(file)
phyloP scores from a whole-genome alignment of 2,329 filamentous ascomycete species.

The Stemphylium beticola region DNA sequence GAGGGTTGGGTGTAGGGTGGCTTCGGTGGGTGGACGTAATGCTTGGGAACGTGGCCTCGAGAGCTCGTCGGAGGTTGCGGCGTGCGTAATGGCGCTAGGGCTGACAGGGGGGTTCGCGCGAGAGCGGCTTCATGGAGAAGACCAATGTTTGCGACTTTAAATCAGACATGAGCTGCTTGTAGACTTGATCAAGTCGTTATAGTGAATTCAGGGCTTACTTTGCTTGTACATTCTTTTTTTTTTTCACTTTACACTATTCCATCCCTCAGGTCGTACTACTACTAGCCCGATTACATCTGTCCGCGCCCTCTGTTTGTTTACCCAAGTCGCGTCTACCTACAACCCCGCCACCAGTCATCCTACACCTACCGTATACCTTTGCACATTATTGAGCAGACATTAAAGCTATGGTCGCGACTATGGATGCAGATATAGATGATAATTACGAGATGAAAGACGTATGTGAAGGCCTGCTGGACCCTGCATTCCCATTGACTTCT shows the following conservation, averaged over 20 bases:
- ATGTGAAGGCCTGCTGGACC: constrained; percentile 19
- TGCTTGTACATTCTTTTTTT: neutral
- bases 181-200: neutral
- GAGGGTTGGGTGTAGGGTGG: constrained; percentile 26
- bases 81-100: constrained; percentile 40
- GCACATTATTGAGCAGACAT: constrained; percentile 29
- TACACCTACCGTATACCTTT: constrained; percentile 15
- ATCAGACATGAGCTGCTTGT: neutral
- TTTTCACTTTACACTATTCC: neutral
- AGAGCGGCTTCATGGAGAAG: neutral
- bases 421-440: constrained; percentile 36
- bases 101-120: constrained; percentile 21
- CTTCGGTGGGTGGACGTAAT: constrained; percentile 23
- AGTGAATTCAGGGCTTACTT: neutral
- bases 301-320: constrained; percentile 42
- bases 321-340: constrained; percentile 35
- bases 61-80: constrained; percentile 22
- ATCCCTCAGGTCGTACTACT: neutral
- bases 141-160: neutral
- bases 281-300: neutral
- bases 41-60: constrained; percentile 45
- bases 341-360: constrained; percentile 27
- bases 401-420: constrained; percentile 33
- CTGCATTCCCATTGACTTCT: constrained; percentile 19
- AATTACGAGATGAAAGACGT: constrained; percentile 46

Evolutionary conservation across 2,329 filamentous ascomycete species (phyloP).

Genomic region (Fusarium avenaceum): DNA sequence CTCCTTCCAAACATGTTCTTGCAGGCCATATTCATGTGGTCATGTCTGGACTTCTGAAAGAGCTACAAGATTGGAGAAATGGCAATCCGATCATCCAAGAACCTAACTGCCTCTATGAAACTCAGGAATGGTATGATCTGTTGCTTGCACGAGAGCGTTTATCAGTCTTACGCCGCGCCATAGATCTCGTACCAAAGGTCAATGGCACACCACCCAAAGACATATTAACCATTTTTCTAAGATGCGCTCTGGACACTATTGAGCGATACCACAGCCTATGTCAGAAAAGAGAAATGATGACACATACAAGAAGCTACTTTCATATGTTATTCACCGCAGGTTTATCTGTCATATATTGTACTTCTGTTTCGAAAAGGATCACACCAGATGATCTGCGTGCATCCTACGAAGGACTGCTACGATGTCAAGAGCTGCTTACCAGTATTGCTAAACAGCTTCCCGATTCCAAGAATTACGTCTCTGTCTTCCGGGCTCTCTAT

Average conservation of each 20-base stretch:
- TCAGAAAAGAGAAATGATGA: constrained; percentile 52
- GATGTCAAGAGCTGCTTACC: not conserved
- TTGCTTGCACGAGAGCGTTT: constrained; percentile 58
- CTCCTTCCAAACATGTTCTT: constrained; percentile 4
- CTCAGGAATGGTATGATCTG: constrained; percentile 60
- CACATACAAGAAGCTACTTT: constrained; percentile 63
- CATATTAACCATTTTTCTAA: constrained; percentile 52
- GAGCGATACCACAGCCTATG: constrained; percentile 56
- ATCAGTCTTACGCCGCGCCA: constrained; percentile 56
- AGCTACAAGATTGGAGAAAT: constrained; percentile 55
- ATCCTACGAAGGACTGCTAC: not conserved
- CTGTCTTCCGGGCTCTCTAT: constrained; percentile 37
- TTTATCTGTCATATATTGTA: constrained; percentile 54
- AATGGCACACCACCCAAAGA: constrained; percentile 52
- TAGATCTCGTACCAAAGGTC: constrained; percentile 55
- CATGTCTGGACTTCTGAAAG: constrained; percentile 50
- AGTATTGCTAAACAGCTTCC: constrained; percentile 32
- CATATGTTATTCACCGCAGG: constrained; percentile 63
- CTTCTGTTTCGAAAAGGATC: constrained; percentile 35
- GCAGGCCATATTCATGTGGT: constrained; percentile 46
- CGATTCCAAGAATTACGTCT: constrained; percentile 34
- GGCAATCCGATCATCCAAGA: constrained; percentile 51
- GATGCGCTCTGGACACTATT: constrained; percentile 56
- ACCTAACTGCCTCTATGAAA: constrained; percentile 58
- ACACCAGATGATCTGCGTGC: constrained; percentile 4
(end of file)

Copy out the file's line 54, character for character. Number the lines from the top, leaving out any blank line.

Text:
- ACCTAACTGCCTCTATGAAA: constrained; percentile 58